One of the most frequently asked questions I receive from clients almost daily is, “how long should I keep my records?”
According to IRS guidance, the length of time you should keep a document actually depends on the action, expense, or event that the document pertains to. Generally, you must keep your records that support an item of income or deductions on a tax return until the statute of limitations for that return runs out.
The statute of limitations is the period of time in which you can amend your tax return to claim a credit or refund, or that the IRS can assess additional tax. The information below contains the statute of limitations that apply to income tax returns. Unless otherwise stated, the years refer to the period after the return was filed. Returns filed before the due date are treated as filed on the due date.
Copies of your filed tax returns should be kept indefinitely. These help in preparing future tax returns and making computations if you file an amended return for many reasons.
The following are guidelines for keeping the backup documentation necessary for preparation of income tax return filings:
- Generally, all records should be kept for a minimum of 3 years.
- If you file a claim for credit or refund after you file your return; keep records for 3 years from the date you filed your original return or 2 years from the date you paid the tax, whichever is later.
- If you file a claim for a loss from worthless securities or bad debt deduction; keep records for 7 years.
- Keep all employment tax records for at least 4 years after the date that the tax becomes due or is paid, whichever is later.
- If any item is questioned by a taxing authority, records may need to be available for a much longer time period. For example:
- If you do not report income that you should report, and it is more than 25% of the gross income shown on your return, the IRS can request records for up to 6 years.
- If you file a fraudulent return, the IRS can request records for an indefinite period of time.
- If the IRS determines you did not file a required return, records can be requested for an indefinite period of time.
The following questions should be applied to each record as you decide whether to keep it or throw it away:
Are the records connected to assets?
Keep records relating to property in order to figure any depreciation, amortization, or depletion deduction, and to figure the gain or loss when you sell or otherwise dispose of the property.
If you received property in a like-kind exchange you must keep the records on the exchanged property, as well as on the new property, until you dispose of the new property in a taxable disposition.
Are the records connected to employment tax recordkeeping?
Keep all records of employment taxes for at least 4 years after filing the 4th quarter for the year. These should be available for IRS review. Records should include:
- Your employer identification number.
- Amounts and dates of all wage, annuity, and pension payments.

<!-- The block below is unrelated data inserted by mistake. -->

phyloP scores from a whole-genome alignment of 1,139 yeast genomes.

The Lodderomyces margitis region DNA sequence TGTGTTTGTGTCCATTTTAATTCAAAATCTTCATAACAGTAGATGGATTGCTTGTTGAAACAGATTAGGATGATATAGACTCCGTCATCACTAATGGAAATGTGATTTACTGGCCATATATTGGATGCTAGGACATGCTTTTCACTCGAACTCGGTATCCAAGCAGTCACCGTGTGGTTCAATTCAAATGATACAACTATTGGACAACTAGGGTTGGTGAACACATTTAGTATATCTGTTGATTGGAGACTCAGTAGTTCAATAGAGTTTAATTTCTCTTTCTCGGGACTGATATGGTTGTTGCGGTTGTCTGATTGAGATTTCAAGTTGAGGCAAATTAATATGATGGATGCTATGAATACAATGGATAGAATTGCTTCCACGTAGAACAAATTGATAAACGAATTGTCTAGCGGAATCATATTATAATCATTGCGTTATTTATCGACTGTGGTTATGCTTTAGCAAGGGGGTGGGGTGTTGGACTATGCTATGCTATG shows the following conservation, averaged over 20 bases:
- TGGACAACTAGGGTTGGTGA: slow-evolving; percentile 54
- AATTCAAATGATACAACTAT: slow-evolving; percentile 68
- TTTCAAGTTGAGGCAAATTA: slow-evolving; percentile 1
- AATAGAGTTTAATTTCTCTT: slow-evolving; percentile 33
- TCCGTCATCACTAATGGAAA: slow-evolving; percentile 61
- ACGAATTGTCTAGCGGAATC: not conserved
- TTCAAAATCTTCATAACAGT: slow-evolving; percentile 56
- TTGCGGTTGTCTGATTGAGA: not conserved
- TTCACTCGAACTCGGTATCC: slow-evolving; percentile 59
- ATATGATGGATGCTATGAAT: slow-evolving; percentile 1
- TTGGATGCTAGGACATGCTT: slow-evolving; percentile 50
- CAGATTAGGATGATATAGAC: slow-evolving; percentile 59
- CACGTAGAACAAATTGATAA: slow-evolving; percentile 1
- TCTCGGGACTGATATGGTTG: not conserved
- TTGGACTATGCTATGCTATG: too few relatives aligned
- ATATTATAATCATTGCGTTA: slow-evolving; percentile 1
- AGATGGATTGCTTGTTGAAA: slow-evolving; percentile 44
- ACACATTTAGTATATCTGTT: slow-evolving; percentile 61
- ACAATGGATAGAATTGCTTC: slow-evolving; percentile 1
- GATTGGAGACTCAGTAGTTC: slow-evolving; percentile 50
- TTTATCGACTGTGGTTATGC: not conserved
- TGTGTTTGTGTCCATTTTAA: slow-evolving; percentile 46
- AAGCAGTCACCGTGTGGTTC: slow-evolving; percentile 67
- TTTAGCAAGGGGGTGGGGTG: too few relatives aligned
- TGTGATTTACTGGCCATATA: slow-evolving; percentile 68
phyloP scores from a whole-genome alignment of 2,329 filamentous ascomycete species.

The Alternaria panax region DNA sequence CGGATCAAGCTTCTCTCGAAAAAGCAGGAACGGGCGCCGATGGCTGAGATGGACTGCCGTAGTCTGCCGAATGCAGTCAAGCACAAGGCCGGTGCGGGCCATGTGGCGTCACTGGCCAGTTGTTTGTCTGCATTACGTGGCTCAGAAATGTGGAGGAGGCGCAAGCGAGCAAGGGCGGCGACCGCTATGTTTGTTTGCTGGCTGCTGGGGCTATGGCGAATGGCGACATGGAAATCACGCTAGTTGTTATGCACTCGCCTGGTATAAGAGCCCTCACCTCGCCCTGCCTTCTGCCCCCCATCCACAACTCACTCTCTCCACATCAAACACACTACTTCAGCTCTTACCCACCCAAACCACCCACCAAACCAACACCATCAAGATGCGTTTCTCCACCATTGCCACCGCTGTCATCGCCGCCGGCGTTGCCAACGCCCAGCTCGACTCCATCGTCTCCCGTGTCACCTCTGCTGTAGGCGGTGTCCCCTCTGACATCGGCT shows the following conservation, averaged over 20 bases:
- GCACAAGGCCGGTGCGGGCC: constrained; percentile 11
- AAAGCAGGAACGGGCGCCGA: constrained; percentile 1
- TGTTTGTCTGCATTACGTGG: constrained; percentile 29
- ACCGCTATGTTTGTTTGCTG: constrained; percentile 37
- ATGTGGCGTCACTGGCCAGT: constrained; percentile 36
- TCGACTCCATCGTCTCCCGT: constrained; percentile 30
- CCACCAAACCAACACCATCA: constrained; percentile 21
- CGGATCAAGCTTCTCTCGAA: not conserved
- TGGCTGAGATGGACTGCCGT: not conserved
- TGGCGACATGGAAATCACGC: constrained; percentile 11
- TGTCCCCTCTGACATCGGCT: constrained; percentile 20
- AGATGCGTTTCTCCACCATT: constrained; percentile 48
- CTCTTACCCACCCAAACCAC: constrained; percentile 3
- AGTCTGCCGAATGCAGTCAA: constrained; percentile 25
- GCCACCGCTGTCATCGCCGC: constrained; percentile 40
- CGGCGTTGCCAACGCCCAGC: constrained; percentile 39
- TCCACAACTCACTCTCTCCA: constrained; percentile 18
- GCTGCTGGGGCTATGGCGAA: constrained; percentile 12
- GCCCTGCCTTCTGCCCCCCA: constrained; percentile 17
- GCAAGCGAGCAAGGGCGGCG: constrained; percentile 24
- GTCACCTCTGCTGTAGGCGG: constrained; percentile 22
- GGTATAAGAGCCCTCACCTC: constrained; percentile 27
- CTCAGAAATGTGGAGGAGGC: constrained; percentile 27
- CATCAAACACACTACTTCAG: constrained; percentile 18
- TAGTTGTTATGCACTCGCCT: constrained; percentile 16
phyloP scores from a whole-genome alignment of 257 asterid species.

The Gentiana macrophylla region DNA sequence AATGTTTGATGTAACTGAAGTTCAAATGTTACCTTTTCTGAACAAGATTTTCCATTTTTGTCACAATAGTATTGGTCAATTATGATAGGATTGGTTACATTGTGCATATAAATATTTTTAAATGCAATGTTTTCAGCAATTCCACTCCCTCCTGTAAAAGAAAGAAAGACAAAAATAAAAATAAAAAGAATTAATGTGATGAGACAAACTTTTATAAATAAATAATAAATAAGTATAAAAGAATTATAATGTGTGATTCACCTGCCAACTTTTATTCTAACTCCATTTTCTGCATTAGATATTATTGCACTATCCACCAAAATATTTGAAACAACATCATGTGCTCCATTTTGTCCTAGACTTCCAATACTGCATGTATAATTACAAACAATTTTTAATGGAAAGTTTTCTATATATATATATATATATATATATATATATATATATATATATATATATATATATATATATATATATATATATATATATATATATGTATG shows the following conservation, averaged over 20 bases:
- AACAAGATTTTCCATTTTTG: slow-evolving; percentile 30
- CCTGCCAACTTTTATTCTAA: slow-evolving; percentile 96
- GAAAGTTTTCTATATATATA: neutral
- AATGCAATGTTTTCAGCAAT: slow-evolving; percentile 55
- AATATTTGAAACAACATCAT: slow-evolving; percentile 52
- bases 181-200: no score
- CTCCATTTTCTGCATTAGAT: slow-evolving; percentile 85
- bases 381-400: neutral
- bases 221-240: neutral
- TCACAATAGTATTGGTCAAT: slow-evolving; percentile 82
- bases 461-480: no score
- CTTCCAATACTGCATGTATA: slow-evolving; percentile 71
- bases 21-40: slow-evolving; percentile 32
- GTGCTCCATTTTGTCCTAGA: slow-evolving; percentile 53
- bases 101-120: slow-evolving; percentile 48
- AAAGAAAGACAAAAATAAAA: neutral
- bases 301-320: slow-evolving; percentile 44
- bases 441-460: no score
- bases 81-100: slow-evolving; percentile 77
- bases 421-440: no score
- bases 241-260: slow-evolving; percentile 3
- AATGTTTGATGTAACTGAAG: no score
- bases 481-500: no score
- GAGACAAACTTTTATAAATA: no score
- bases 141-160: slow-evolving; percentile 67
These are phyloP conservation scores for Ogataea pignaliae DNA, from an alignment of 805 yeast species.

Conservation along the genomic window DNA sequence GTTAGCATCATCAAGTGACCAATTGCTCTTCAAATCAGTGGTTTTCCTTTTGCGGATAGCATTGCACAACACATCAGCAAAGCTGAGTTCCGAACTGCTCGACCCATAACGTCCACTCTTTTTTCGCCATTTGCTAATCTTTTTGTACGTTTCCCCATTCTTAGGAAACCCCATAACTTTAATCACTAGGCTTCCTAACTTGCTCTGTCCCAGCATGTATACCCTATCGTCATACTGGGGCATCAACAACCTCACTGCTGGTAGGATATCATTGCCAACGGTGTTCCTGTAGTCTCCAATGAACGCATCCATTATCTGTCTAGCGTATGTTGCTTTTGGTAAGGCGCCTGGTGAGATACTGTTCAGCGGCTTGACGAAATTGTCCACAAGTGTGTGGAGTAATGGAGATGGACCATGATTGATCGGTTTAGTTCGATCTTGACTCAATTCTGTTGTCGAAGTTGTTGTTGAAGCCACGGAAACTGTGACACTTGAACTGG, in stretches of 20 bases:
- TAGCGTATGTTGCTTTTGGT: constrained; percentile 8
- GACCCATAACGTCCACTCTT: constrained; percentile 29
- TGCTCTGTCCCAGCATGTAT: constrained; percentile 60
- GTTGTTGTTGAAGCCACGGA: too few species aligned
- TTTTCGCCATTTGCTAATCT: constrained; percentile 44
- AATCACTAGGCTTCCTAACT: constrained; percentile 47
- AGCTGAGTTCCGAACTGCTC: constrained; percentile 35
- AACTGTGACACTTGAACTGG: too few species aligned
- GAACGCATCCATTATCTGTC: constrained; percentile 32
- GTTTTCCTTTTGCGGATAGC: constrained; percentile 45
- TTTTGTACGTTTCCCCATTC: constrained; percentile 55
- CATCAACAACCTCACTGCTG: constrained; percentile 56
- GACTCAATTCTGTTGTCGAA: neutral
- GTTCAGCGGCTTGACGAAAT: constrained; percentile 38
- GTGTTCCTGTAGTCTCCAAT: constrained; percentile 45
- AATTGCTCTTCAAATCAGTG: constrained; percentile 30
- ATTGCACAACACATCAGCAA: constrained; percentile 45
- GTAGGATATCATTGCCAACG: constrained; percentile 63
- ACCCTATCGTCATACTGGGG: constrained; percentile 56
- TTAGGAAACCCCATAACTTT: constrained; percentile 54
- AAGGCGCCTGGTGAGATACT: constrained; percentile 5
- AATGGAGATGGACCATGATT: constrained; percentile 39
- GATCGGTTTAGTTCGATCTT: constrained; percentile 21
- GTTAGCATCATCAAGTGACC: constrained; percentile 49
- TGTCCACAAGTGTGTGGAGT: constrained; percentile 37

- Amounts of tips reported.
- The fair market value of in-kind wages paid.
- Names, addresses, social security numbers, and occupations of employees and recipients.
- Any employee copies of Form W-2 that were returned to you as undeliverable.
- Dates of employment.
- Periods for which employees and recipients were paid while absent due to sickness or injury and the amount and weekly rate of payments you or third-party payers made to them.
- Copies of employees' and recipients' income tax withholding allowance certificates (Forms W-4, W-4P, W-4S, and W-4V).
- Dates and amounts of tax deposits you made.
- Copies of returns filed.
- Records of allocated tips.
- Records of fringe benefits provided, including substantiation.
What should I do with my records for nontax purposes?
When your records are no longer needed for tax purposes, do not discard them until you check to see if you must keep them longer for other purposes. For example, your insurance company or creditors may require you to keep them longer than the IRS does.
The links below on the IRS website provide additional guidance regarding record keeping and the burden of proof concept that the IRS follows. The burden of proof refers to the responsibility to prove entries, deductions, and statements made on your tax returns. You must be able to prove (substantiate) certain elements of expenses to deduct them.
- Publication 547, Casualties, Disasters, and Thefts (Business and Non-Business)
If you would like to download a formal Records Retention Guide, click here.
Please keep in mind the above guidelines are from a tax perspective and not offered from a legal standpoint. Please consult with your legal advisor regarding how long to keep your records for those purposes.
If you have questions, or would like additional information on the above topic, please contact Cheryl A. Prout, CPA and Partner, at email@example.com or 716-250-6600.
This material has been prepared for general, informational purposes only and is not intended to provide, and should not be relied on for, tax, legal or accounting advice. Should you require any such advice, please contact us directly. The information contained herein does not create, and your review or use of the information does not constitute, an accountant-client relationship.